Photo: Robert Clark

A lack of affordability is keeping many American homebuyers in the market longer, according to the latest Housing Trends Report by the National Association of Home Builders (NAHB).

“Housing affordability is an increasingly serious problem in communities across America,” said Randy Noel, NAHB chairman, in a statement.

In the third quarter of 2018, 13 percent of adult Americans polled by NAHB said they were planning to purchase a home sometime in the next 12 months. And of that group, a little less than half were already actively engaged in the search.

Many respondents said that they are spending “significant amounts of time” looking. Some 54 percent of those prospective buyers actively looking for a home to buy have been searching for three months, or longer.

Nearly half of prospective buyers claimed that their home search was taking longer because they couldn’t find a home at a price they can afford.

This was followed by “not being able to find a home with the desired set of features” (40 percent) and “can’t find a home in the right neighborhood” (38 percent).

A separate survey by NAHB revealed that nearly three out of four American households believe that the US is suffering a housing affordability crisis — and the majority of respondents believe it is a problem at their local and state level as well.

Almost 70 percent of respondents believe housing affordability is an issue in their state and over half cite housing affordability as a concern in their neighborhood. Close to 60 percent said that if they were to buy a home in the near future, they believed that they would have trouble finding a home they could afford in their city or even in their county.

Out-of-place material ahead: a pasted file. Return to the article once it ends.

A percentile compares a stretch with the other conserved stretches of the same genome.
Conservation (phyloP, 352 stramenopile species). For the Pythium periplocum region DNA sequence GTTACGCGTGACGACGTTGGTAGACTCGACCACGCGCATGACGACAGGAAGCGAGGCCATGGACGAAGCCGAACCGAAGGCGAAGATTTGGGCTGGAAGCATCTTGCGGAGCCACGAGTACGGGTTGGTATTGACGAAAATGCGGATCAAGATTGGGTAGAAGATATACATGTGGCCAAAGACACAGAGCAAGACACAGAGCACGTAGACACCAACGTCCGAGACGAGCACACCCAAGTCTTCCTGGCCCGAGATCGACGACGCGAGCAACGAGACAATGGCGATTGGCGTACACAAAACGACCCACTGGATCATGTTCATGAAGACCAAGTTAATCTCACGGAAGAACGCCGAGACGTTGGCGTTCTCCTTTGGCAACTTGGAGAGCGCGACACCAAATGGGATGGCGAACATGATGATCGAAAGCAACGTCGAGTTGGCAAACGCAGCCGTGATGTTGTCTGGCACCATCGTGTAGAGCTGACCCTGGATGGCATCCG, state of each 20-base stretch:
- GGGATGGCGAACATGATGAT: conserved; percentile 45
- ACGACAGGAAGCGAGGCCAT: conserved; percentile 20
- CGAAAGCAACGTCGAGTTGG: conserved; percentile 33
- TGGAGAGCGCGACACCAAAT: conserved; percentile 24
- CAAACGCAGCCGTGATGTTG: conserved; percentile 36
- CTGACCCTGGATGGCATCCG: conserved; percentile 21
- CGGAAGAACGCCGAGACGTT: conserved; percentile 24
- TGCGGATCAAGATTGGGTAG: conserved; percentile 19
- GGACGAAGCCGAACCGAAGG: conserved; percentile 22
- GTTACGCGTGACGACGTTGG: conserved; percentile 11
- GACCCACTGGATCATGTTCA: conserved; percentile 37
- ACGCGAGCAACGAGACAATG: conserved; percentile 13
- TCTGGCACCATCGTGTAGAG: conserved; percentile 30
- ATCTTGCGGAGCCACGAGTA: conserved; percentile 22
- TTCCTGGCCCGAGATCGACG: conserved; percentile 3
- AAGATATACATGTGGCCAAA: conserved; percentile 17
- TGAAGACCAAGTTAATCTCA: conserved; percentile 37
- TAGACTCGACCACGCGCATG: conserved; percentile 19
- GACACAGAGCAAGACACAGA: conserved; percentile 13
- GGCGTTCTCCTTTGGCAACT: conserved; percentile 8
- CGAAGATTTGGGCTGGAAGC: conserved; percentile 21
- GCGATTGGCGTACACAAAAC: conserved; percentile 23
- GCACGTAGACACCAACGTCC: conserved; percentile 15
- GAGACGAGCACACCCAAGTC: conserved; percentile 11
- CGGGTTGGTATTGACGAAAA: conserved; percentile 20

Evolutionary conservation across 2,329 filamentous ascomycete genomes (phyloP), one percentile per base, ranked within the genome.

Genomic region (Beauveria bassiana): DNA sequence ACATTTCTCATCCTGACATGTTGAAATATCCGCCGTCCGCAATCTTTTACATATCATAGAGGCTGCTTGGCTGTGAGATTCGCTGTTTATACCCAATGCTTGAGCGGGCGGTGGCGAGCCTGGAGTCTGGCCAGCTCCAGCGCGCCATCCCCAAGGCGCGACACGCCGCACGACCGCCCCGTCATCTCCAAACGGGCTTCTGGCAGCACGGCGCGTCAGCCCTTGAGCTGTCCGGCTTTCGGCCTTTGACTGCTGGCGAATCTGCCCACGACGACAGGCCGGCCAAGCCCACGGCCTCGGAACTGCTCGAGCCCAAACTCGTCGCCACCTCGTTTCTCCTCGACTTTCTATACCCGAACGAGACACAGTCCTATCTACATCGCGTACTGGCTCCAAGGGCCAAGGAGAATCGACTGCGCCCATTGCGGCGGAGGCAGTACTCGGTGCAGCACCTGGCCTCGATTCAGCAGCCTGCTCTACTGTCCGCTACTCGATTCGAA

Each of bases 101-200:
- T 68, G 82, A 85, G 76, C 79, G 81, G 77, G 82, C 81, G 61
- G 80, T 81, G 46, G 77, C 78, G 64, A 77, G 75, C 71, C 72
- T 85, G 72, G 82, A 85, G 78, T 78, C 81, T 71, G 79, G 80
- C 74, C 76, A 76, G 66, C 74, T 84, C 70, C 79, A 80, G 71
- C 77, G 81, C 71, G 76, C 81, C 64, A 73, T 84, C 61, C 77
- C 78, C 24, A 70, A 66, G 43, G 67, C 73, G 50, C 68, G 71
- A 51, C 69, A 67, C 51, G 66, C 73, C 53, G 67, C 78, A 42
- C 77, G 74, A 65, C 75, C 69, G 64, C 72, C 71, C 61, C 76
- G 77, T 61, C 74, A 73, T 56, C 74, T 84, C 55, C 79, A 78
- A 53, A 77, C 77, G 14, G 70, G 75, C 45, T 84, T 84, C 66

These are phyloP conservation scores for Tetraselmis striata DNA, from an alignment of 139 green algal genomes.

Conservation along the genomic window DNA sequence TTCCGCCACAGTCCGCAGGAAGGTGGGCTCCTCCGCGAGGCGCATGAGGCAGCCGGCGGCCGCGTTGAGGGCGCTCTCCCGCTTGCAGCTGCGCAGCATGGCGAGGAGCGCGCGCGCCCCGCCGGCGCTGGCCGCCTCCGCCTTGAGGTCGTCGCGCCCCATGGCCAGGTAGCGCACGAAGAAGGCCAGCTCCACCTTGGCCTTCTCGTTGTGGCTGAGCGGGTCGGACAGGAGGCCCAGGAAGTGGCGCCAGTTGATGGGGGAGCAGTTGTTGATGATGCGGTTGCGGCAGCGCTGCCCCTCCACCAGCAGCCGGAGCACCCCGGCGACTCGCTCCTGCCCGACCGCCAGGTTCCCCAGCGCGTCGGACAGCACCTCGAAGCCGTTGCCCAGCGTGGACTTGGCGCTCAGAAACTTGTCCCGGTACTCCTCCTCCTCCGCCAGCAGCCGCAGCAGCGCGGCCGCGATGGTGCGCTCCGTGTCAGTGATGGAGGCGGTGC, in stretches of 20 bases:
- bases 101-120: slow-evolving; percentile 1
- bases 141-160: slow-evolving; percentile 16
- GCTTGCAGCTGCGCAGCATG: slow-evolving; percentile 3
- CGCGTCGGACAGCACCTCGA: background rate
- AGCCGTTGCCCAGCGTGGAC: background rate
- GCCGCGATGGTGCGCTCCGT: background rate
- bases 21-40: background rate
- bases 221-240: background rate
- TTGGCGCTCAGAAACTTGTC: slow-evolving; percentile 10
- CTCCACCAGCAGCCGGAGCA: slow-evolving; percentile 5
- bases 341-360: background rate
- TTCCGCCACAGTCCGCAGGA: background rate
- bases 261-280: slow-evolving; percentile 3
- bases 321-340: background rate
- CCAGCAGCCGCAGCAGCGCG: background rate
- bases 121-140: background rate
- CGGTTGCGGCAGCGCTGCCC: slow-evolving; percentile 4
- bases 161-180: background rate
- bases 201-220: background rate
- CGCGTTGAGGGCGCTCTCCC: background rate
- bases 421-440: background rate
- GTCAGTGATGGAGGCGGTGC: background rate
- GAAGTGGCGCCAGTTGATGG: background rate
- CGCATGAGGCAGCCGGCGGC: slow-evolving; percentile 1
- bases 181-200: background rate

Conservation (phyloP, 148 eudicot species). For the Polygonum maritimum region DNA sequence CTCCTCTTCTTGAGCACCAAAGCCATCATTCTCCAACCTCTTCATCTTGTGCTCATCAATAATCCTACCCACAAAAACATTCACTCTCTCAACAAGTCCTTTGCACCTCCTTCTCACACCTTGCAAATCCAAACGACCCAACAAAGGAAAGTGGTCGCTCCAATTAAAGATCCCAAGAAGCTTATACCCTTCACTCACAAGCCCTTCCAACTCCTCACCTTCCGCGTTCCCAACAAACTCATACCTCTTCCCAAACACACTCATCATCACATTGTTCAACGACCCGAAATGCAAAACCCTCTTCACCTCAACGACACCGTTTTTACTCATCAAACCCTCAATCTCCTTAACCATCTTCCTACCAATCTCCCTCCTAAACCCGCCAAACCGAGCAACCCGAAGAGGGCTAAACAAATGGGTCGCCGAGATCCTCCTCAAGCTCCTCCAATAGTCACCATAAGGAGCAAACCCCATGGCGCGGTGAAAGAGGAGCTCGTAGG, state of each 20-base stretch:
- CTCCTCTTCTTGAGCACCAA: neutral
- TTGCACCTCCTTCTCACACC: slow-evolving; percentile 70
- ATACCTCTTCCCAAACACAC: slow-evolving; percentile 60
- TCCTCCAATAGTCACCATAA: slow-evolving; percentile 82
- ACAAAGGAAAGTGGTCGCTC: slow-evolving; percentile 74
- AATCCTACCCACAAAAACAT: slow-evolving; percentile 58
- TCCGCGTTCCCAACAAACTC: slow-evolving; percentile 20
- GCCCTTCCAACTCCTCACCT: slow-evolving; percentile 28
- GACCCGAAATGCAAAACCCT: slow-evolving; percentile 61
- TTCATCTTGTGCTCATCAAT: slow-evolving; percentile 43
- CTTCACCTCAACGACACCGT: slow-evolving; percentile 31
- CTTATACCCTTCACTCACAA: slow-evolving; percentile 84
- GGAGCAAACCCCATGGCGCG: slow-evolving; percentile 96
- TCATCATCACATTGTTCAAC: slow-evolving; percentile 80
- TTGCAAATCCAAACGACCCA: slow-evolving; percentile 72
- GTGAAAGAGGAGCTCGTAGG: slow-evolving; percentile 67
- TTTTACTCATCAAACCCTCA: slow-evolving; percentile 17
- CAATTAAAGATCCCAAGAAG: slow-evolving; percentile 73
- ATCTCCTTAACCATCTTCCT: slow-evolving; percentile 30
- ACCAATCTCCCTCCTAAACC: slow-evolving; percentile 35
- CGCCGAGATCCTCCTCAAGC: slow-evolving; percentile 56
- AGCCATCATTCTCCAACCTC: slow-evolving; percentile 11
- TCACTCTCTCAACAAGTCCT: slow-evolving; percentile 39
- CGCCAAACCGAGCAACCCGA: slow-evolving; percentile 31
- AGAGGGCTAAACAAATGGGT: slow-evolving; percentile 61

“This poll should serve as a wake-up call to policymakers at all levels of government to ease regulatory burdens that needlessly drive up the cost of housing and to enact policies that will encourage the production of badly-needed affordable housing units,” said Noel.

Since the housing bust, new construction has fallen off sharply while demand has continued to soar. As a result, home prices have skyrocketed in many of the country’s hottest markets and have begun to climb up in outlying markets as well as buyers expand their searches for affordable housing.

Demand for homes is high, but many builders are concerned about keeping overall costs down as supply dwindles.

“The skilled labor shortage is having the greatest impact on the slow growth rate of the industry. Housing could grow exponentially faster if there was more labor available,” Robert Dietz, NAHB chief economist, recently told Livabl.

The housing industry added between 80,000 and 100,000 new workers over the last year, but over 270,000 jobs still remain unfilled — a post-recession high.

Meanwhile, just over 60 percent of home shoppers say they will search as long as it takes until they find their dream home. Just over a third say they will expand their search and almost a quarter say they will buy a home older or smaller than planned — if necessary.

Only 18 percent of shoppers planned to give up if they are unable to find a home they can afford in the coming months, and just 16 percent said they would buy a pricier home if it came to that.

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